A Las Vegas Strip dancer testified Wednesday that he made multiple 911 calls, but police didn't take seriously his complaints that he was being harassed and sometimes attacked by the ex-girlfriend he's charged with killing and dismembering in December 2010.

Jason Omar Griffith, 35, took the witness stand in his defense after two other witnesses, a former boyfriend from Maryland and his best friend testified that Deborah Flores Narvaez demonstrated a violent streak before she met Griffith.

Griffith, then a dancer in the Cirque du Soleil show "Love," testified that Flores, a performer the Luxor hotel-casino's "Fantasy" revue, quickly became "clingy" and sometimes physically combative after they became intimate in early 2010.

Flores, then 30, wanted a closer relationship than he did, Griffith said, and she insisted that he pay attention to her. Flores sometimes called and texted him dozens of times a day, Griffith said.

A 911 call that Griffith made in March 2010 to report that Flores broke his bedroom window from outside his house also recorded a woman cursing and shouting in the background. Griffith testified that it was Flores yelling through the broken window.

"It doesn't matter if your roommate's there or not, because it's going to go against you," the woman says. Then, apparently using Griffith's nickname, Blu, she calls him a coward.

Flores was treated for cuts on her hands and arms, but she wasn't arrested. Griffith said police never appeared to take his complaints seriously.

Griffith said he tried to ignore Flores, but she frequently met him unannounced at his home or at his car parked at work at The Mirage. He said began waiting for co-workers to walk with him to his vehicle, where he found a note that threatened his life if he dated anyone else.

It was signed, "Love Always" and "Destiny."

The number of texts and calls swelled to the hundreds, Griffith testified, after he began seeing another woman, a dancer at another Cirque show.

"Things would flare up, and she would be like this," he said of Flores. Then, she would apologize, he said.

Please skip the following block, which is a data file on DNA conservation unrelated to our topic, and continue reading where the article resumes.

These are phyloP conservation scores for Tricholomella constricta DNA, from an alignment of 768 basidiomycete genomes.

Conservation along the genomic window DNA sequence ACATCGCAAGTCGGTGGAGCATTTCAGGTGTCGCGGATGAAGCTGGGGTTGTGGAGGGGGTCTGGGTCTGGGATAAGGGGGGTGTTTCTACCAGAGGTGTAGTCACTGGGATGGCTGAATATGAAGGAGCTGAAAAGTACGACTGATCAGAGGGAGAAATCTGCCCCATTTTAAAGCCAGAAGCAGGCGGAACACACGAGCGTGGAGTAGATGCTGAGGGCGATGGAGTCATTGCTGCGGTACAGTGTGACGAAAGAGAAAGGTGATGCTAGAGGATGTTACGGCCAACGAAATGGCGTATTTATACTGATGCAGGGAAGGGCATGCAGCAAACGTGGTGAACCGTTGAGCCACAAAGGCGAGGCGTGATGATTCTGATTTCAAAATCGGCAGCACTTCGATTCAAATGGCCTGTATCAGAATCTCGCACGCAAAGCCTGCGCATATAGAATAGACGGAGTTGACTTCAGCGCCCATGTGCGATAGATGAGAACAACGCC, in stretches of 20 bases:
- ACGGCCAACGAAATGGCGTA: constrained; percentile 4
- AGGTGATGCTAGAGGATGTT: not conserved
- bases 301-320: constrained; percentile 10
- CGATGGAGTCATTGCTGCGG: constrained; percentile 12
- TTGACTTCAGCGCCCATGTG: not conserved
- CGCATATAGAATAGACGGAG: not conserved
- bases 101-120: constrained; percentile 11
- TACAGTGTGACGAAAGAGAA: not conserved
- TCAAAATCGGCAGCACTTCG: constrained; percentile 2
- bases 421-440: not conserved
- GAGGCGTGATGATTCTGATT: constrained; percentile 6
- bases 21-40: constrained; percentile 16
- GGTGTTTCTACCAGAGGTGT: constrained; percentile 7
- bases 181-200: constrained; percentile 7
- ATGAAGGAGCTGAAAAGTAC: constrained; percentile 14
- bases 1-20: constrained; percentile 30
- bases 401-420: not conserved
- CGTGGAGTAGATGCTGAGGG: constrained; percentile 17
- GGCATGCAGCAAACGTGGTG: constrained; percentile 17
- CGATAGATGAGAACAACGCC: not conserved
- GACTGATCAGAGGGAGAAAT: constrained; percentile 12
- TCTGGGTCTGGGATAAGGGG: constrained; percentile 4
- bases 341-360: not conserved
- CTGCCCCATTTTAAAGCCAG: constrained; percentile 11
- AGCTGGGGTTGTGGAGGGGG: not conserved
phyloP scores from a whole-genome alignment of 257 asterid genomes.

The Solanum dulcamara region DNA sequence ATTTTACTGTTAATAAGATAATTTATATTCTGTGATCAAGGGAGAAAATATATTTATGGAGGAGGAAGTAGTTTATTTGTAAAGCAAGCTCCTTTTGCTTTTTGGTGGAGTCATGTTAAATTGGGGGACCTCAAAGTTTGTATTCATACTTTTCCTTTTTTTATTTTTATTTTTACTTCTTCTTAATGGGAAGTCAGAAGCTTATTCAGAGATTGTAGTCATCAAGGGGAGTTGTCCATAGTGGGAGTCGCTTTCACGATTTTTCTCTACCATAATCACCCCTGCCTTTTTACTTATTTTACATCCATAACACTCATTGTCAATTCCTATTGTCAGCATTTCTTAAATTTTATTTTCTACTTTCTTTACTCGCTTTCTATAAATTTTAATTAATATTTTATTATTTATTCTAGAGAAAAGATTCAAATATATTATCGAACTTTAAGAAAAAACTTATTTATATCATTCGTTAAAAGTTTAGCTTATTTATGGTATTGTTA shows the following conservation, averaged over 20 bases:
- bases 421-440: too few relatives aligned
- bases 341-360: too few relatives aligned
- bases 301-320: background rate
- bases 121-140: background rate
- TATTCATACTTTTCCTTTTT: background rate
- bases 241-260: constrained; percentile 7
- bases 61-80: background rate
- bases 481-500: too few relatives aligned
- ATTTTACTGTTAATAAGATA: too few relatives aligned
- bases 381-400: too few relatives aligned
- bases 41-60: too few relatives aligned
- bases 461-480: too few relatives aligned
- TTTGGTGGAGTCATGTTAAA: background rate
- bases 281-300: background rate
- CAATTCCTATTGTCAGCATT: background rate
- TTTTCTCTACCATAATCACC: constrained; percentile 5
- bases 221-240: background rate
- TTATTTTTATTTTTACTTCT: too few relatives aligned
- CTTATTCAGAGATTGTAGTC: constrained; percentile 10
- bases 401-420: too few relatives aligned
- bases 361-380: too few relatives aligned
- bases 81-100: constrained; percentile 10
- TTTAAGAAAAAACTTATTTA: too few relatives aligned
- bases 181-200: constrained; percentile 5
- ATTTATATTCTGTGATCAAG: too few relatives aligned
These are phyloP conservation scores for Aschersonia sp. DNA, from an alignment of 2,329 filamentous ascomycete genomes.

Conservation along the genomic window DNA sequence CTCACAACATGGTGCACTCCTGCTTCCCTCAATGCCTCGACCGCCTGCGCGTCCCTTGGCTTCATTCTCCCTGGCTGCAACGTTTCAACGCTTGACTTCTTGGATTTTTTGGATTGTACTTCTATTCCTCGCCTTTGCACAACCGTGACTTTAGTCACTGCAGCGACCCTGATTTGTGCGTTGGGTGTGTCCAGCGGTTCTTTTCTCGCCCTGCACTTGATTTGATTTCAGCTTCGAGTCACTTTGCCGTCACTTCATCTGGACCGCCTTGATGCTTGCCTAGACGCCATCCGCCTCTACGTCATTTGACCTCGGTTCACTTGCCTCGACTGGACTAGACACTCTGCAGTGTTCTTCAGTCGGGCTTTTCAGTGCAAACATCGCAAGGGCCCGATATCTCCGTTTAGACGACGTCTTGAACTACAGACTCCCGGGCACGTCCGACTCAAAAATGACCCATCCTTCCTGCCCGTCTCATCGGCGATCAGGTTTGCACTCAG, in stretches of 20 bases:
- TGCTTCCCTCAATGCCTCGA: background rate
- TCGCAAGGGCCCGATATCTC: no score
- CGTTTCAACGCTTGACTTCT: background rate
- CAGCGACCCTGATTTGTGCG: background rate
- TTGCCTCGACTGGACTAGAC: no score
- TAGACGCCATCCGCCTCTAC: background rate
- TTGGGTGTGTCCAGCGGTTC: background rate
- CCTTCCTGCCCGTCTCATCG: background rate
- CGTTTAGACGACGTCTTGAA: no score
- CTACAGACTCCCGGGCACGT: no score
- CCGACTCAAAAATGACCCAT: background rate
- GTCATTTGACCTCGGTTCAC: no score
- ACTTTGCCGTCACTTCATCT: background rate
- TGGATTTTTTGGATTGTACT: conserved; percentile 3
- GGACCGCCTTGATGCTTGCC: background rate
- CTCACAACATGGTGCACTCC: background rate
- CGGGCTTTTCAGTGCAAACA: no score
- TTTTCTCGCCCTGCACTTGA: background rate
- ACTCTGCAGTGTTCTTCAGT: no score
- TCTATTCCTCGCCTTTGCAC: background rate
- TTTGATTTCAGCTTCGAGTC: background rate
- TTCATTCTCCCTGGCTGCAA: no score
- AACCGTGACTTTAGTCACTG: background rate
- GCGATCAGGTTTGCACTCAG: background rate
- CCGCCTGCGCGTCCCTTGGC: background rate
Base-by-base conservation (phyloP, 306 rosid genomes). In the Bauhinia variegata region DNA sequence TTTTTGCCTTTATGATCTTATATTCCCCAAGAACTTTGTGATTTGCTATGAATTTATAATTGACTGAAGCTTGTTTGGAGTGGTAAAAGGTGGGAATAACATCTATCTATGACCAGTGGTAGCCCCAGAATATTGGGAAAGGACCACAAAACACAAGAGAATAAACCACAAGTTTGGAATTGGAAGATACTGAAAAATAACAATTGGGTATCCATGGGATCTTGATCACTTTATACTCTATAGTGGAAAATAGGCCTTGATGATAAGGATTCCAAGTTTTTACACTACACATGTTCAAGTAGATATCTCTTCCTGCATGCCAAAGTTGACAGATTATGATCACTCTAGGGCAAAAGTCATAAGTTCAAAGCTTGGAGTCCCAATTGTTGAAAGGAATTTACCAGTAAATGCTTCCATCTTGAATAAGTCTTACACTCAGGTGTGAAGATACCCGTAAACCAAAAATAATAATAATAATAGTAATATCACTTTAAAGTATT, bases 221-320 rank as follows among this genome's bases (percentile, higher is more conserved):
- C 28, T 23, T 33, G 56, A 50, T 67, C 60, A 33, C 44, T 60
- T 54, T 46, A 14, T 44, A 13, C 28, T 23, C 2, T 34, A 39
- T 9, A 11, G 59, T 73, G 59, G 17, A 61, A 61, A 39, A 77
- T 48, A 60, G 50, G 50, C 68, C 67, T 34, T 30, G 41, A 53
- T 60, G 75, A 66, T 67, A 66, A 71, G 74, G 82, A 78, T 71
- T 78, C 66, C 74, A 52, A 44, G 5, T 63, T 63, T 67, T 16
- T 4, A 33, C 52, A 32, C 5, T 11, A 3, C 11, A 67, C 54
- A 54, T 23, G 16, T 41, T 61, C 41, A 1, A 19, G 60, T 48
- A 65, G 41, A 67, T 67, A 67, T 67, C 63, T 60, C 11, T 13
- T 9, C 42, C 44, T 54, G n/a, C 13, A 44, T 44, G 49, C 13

"When she's cool, things are cool," Griffith said. "Whenever I try to disengage or pull away or attempt to ignore it, if I don't cater to the phone calls, it gets violent. She starts getting really angry."

Griffith's testimony is scheduled to continue Thursday.

His accounts of Flores poking, slapping, taunting, hitting and stalking him are crucial to convincing the jury that he was defending himself when Flores died in a physical struggle at his house in December 2010.

Griffith has been jailed since his arrest in January 2011 — almost a month after Flores was reported missing. The case sparked intense media interest that grew with the revelation that Flores' dismembered body was found entombed in blocks of concrete in two large storage tubs in a vacant house.

Griffith's housemate, Louis Colombo, testified Tuesday that he tried to calm and separate Flores and Griffith as they argued before Colombo left the house late Dec. 12, 2010. When Colombo returned, he saw Flores' body on the floor.

Colombo acknowledged helping Griffith try to dispose of the body — and endured intense cross-examination from defense attorney Abel Yanez about the blanket immunity from prosecution that he received before telling police where to find Flores' body.

Clark County District Court Judge Kathleen Delaney is expected to decide Thursday whether the jury will view a video recording that Griffith said he made in mid-2010 while confronting Flores about his car tires being slashed.

In it, Flores admits hitting Griffith, entering his house, looking on his computer, pouring egg whites on his car and slashing three tires.

Delaney noted the edited video, with sound, of less than 2 minutes may not fully reflect the context of the apparent confession because it was drawn from a recording more than an hour long. The long version, found on Griffith's computer, lacks a soundtrack.